The House Agriculture Committee met Wednesday for a contentious debate on the size of the food stamp program while generally signing off on the size and scope of commodity programs for farmers.
Minnesota's sugar beet farmers were among those who scored a victory on Capitol Hill on Wednesday.
While this fall's elections are expected to dominate the Congressional agenda, some lawmakers still hope to pass a farm bill to reauthorize agriculture and food stamp programs. But this may be a make or break week for those efforts.
This week, Congress will again turn its attention to the farm bill. The Senate passed its version of the bill last month.
This time, it's the House Agriculture Committee that will begin considering a different draft of the bill that covers farm subsidies and nutrition programs for the poor.
Reporter Brett Neely discussed the key issues in the debate with Morning Edition host Phil Picardi.
The U.S. House is set to take up legislation that would rein in eligibility for food stamps and make major changes to the way the government subsidizes farmers.
A federal disaster declaration has been issued for 13 Minnesota counties and three tribal nations after preliminary assessments showed recent floods and storms caused more than $108 million in damage.
The House Agriculture Committee is unveiling its approach to a long-term farm and food bill that would reduce spending by some $3.5 billion a year, almost half of that coming from cuts in the federal food stamp program.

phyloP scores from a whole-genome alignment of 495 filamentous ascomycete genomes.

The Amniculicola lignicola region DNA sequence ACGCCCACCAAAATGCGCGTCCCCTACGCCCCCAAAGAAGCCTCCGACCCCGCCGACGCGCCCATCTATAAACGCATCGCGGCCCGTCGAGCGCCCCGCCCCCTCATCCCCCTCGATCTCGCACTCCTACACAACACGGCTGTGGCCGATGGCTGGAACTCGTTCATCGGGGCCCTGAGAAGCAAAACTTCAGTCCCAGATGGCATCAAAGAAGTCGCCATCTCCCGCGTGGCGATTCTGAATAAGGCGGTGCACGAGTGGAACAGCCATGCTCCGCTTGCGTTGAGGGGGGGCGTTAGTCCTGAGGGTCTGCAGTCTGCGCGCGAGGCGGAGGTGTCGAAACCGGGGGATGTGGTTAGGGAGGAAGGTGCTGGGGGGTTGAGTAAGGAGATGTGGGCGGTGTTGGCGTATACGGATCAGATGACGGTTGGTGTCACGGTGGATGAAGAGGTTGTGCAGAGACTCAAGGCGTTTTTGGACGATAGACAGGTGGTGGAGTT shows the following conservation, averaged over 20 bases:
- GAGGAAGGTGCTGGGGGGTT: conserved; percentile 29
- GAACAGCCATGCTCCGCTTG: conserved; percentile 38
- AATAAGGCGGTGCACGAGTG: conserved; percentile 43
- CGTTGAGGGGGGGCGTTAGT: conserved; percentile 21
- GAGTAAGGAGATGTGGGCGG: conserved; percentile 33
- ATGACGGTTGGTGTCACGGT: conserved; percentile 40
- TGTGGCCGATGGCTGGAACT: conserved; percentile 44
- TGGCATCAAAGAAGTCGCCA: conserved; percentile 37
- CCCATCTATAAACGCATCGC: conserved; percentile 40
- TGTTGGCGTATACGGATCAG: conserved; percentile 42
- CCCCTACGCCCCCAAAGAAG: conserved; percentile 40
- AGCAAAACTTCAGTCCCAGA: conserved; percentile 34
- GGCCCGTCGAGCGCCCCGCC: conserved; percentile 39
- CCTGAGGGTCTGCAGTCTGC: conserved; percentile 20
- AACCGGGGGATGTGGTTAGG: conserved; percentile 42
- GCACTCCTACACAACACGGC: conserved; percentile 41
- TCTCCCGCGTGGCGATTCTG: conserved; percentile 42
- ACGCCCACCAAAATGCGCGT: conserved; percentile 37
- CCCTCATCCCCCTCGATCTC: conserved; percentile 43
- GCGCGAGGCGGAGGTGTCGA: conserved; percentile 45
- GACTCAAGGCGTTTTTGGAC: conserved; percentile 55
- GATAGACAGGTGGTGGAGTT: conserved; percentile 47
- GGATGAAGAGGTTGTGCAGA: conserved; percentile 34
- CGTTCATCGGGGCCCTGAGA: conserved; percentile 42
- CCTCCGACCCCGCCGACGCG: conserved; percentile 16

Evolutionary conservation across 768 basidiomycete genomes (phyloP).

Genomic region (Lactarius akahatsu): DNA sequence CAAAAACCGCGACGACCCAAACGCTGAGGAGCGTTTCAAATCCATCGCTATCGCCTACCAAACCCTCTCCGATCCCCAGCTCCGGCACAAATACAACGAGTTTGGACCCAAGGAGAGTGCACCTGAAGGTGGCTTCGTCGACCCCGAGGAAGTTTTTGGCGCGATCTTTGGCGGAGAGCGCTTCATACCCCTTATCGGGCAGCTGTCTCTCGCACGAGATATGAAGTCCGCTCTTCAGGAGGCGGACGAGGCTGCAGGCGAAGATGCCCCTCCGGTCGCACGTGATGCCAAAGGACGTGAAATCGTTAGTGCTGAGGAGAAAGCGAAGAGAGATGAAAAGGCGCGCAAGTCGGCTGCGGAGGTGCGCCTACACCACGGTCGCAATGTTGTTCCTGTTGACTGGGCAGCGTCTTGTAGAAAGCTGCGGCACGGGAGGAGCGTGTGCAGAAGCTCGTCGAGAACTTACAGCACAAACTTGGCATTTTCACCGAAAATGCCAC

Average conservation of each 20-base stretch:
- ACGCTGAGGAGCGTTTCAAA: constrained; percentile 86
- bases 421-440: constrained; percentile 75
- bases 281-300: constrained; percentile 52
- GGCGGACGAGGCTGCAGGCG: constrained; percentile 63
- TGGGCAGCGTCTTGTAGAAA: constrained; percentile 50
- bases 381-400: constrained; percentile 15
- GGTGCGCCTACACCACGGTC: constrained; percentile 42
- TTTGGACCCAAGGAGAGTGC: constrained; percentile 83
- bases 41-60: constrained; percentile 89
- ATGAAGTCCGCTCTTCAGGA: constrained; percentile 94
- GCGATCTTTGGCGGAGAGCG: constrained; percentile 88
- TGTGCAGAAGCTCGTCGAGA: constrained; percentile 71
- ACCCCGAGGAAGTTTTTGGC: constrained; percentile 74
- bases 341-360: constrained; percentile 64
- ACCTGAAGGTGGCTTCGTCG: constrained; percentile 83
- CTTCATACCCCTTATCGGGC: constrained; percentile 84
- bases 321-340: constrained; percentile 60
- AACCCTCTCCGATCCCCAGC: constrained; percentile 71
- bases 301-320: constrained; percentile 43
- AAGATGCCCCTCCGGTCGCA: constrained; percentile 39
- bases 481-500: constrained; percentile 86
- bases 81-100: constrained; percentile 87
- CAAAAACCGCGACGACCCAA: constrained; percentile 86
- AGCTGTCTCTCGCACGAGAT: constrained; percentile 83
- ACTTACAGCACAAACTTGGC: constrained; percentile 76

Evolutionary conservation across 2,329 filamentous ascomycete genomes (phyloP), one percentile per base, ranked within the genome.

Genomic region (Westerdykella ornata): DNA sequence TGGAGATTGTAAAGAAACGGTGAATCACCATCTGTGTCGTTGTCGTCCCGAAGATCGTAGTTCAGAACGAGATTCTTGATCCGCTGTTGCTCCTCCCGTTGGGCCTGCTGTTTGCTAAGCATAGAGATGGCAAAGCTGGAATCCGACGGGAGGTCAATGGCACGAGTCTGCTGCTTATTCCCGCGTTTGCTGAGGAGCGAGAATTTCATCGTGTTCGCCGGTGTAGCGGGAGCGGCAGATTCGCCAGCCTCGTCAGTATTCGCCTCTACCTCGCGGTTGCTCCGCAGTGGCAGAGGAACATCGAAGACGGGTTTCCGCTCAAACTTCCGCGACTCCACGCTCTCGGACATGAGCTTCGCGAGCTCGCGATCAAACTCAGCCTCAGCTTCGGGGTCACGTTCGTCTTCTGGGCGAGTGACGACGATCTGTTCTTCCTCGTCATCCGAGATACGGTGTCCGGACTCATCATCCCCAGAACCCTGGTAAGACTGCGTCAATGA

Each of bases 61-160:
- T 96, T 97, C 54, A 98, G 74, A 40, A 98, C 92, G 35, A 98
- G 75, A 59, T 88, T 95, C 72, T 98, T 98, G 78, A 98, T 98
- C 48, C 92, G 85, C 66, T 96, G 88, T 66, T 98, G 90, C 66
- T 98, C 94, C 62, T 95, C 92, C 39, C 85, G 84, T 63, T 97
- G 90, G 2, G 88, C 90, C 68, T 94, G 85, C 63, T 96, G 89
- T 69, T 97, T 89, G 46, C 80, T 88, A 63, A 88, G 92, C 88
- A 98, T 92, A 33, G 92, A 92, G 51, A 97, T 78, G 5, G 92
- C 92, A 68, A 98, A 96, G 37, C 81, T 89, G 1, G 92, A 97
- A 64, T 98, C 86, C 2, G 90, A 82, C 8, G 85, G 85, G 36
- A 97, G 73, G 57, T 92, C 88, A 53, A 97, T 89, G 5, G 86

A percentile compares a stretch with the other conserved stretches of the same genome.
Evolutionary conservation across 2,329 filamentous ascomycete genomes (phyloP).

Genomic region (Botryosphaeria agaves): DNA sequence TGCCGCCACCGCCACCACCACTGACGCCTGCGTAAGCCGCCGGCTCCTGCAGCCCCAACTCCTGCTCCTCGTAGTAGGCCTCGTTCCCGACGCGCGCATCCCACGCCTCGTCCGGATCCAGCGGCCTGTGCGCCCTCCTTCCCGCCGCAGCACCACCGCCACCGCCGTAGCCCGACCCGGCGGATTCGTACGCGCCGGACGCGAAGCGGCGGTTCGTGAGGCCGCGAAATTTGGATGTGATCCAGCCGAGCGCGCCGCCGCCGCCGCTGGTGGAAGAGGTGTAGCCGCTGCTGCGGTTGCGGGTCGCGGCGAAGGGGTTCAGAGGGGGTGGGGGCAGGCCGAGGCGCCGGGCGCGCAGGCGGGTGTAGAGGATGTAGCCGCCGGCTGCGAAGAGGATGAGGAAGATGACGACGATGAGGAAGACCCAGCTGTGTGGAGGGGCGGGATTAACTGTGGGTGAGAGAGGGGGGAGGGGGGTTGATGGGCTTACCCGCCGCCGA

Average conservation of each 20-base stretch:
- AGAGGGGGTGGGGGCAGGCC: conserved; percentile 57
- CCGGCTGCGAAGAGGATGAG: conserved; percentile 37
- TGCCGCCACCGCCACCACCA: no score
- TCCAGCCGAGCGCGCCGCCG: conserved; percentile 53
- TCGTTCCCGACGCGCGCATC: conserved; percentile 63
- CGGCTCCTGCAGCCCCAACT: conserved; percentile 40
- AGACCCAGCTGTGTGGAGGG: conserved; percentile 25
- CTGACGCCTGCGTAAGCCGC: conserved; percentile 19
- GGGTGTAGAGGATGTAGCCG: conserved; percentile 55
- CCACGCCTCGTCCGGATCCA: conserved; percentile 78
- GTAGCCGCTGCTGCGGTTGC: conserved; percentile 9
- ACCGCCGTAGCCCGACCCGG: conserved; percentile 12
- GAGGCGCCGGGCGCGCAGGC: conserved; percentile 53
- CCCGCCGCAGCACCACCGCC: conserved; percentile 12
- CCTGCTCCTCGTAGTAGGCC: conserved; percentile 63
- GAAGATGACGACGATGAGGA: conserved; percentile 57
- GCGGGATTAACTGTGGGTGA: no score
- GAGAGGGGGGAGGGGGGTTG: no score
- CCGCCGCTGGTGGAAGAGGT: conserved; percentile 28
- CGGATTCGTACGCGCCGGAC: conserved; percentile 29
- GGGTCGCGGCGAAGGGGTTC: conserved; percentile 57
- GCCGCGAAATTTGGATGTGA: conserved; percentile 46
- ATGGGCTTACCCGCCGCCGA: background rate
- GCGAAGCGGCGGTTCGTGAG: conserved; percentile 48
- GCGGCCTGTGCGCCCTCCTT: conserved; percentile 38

Preparing for the possibility that the Supreme Court could strike down a provision that requires all Americans to buy health insurance.
The Senate today completed a five-year, half-trillion-dollar farm bill that cuts farm subsidies and land conservation spending by about $2 billion a year but largely protects sugar growers and some 46 million food stamp beneficiaries.
The U.S. House has approved a $28-million settlement with Minnesota's Chippewa tribe.
On paper, Minnesota's First Congressional District appears to be ripe territory for Republicans. But DFL Congressman Tim Walz stands a good chance of winning a fourth term, balancing a relatively liberal voting record in a somewhat conservative rural southern Minnesota district.
The U.S. Senate narrowly beat back an attempt to end government support for the sugar industry by a 50 to 46 vote on Wednesday.
Minnesota representatives react to today's passing in the U.S. House of a bill that repeals a new tax on medical devices.
The debate over the farm bill begins as farmers are flush with money due to high crop prices and as talk of fiscal austerity has taken over Washington. The bipartisan bill spends nearly a trillion dollars over the next 10 years but phases out direct payments to farmers and expands federally backed crop insurance.
The legislation put forward by Rep. Erik Paulsen would overturn a tax on medical devices that was part of the 2010 health care overhaul.